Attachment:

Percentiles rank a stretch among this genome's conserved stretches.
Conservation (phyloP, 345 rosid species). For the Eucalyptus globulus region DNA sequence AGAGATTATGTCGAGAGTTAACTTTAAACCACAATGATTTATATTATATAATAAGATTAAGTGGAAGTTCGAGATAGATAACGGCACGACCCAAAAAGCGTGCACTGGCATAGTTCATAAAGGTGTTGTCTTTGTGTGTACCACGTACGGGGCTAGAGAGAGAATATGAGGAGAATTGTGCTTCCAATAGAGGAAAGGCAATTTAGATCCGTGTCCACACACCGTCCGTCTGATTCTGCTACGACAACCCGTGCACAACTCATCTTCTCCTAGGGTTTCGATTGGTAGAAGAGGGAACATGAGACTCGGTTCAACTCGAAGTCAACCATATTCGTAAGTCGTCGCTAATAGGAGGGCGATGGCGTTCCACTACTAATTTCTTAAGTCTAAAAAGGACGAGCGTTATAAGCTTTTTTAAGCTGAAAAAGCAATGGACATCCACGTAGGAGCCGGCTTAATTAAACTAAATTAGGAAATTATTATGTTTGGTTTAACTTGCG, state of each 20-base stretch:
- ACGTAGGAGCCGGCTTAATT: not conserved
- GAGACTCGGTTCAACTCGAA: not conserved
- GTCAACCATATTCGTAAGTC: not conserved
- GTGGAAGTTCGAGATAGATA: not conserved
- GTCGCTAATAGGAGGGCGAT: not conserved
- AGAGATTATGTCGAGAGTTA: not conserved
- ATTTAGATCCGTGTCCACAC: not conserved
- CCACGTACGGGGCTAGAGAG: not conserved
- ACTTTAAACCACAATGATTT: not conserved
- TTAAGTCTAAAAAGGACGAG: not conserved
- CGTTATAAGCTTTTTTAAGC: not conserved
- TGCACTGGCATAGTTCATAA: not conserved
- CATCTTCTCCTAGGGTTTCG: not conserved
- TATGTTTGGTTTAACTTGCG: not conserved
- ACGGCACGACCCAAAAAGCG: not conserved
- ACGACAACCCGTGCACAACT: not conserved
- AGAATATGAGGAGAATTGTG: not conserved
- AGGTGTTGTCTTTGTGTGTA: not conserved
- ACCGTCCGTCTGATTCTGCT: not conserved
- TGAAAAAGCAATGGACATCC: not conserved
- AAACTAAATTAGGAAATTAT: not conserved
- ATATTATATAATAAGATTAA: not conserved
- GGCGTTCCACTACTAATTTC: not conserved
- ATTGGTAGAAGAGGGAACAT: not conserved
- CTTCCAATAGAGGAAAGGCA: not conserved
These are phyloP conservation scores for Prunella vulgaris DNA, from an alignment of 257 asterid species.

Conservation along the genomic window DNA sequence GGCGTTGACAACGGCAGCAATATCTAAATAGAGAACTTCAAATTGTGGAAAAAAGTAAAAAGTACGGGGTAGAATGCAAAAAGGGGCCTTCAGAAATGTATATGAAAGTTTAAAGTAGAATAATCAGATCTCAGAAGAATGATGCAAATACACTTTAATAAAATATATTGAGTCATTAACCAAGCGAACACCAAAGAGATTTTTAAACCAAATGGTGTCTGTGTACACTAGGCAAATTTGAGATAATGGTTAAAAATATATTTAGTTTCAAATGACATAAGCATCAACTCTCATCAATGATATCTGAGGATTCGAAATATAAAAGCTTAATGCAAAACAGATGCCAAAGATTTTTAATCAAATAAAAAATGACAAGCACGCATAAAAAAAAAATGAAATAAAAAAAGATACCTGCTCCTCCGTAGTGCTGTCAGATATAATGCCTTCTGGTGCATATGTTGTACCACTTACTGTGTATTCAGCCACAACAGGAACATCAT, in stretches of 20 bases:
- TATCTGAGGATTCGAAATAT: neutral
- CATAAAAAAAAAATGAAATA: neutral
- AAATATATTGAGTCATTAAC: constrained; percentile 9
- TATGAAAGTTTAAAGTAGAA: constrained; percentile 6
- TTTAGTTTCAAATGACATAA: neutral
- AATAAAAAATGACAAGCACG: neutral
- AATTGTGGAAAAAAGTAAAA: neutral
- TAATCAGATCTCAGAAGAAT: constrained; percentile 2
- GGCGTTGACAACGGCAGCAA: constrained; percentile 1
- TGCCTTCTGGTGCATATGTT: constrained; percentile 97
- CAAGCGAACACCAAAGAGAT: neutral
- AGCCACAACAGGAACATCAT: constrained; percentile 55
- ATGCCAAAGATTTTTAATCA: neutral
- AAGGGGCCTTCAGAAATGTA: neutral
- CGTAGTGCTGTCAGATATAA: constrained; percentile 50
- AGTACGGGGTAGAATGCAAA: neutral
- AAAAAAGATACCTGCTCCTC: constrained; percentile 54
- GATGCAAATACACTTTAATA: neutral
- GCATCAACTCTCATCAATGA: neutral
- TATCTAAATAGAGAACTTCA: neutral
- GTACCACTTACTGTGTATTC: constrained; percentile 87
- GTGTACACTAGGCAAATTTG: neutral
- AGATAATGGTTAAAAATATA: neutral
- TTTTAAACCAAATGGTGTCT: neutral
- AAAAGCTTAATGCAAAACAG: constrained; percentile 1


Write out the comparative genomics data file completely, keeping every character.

Percentiles rank a stretch among this genome's conserved stretches.
Conservation (phyloP, 345 rosid species). For the Eucalyptus globulus region DNA sequence AGAGATTATGTCGAGAGTTAACTTTAAACCACAATGATTTATATTATATAATAAGATTAAGTGGAAGTTCGAGATAGATAACGGCACGACCCAAAAAGCGTGCACTGGCATAGTTCATAAAGGTGTTGTCTTTGTGTGTACCACGTACGGGGCTAGAGAGAGAATATGAGGAGAATTGTGCTTCCAATAGAGGAAAGGCAATTTAGATCCGTGTCCACACACCGTCCGTCTGATTCTGCTACGACAACCCGTGCACAACTCATCTTCTCCTAGGGTTTCGATTGGTAGAAGAGGGAACATGAGACTCGGTTCAACTCGAAGTCAACCATATTCGTAAGTCGTCGCTAATAGGAGGGCGATGGCGTTCCACTACTAATTTCTTAAGTCTAAAAAGGACGAGCGTTATAAGCTTTTTTAAGCTGAAAAAGCAATGGACATCCACGTAGGAGCCGGCTTAATTAAACTAAATTAGGAAATTATTATGTTTGGTTTAACTTGCG, state of each 20-base stretch:
- ACGTAGGAGCCGGCTTAATT: not conserved
- GAGACTCGGTTCAACTCGAA: not conserved
- GTCAACCATATTCGTAAGTC: not conserved
- GTGGAAGTTCGAGATAGATA: not conserved
- GTCGCTAATAGGAGGGCGAT: not conserved
- AGAGATTATGTCGAGAGTTA: not conserved
- ATTTAGATCCGTGTCCACAC: not conserved
- CCACGTACGGGGCTAGAGAG: not conserved
- ACTTTAAACCACAATGATTT: not conserved
- TTAAGTCTAAAAAGGACGAG: not conserved
- CGTTATAAGCTTTTTTAAGC: not conserved
- TGCACTGGCATAGTTCATAA: not conserved
- CATCTTCTCCTAGGGTTTCG: not conserved
- TATGTTTGGTTTAACTTGCG: not conserved
- ACGGCACGACCCAAAAAGCG: not conserved
- ACGACAACCCGTGCACAACT: not conserved
- AGAATATGAGGAGAATTGTG: not conserved
- AGGTGTTGTCTTTGTGTGTA: not conserved
- ACCGTCCGTCTGATTCTGCT: not conserved
- TGAAAAAGCAATGGACATCC: not conserved
- AAACTAAATTAGGAAATTAT: not conserved
- ATATTATATAATAAGATTAA: not conserved
- GGCGTTCCACTACTAATTTC: not conserved
- ATTGGTAGAAGAGGGAACAT: not conserved
- CTTCCAATAGAGGAAAGGCA: not conserved
These are phyloP conservation scores for Prunella vulgaris DNA, from an alignment of 257 asterid species.

Conservation along the genomic window DNA sequence GGCGTTGACAACGGCAGCAATATCTAAATAGAGAACTTCAAATTGTGGAAAAAAGTAAAAAGTACGGGGTAGAATGCAAAAAGGGGCCTTCAGAAATGTATATGAAAGTTTAAAGTAGAATAATCAGATCTCAGAAGAATGATGCAAATACACTTTAATAAAATATATTGAGTCATTAACCAAGCGAACACCAAAGAGATTTTTAAACCAAATGGTGTCTGTGTACACTAGGCAAATTTGAGATAATGGTTAAAAATATATTTAGTTTCAAATGACATAAGCATCAACTCTCATCAATGATATCTGAGGATTCGAAATATAAAAGCTTAATGCAAAACAGATGCCAAAGATTTTTAATCAAATAAAAAATGACAAGCACGCATAAAAAAAAAATGAAATAAAAAAAGATACCTGCTCCTCCGTAGTGCTGTCAGATATAATGCCTTCTGGTGCATATGTTGTACCACTTACTGTGTATTCAGCCACAACAGGAACATCAT, in stretches of 20 bases:
- TATCTGAGGATTCGAAATAT: neutral
- CATAAAAAAAAAATGAAATA: neutral
- AAATATATTGAGTCATTAAC: constrained; percentile 9
- TATGAAAGTTTAAAGTAGAA: constrained; percentile 6
- TTTAGTTTCAAATGACATAA: neutral
- AATAAAAAATGACAAGCACG: neutral
- AATTGTGGAAAAAAGTAAAA: neutral
- TAATCAGATCTCAGAAGAAT: constrained; percentile 2
- GGCGTTGACAACGGCAGCAA: constrained; percentile 1
- TGCCTTCTGGTGCATATGTT: constrained; percentile 97
- CAAGCGAACACCAAAGAGAT: neutral
- AGCCACAACAGGAACATCAT: constrained; percentile 55
- ATGCCAAAGATTTTTAATCA: neutral
- AAGGGGCCTTCAGAAATGTA: neutral
- CGTAGTGCTGTCAGATATAA: constrained; percentile 50
- AGTACGGGGTAGAATGCAAA: neutral
- AAAAAAGATACCTGCTCCTC: constrained; percentile 54
- GATGCAAATACACTTTAATA: neutral
- GCATCAACTCTCATCAATGA: neutral
- TATCTAAATAGAGAACTTCA: neutral
- GTACCACTTACTGTGTATTC: constrained; percentile 87
- GTGTACACTAGGCAAATTTG: neutral
- AGATAATGGTTAAAAATATA: neutral
- TTTTAAACCAAATGGTGTCT: neutral
- AAAAGCTTAATGCAAAACAG: constrained; percentile 1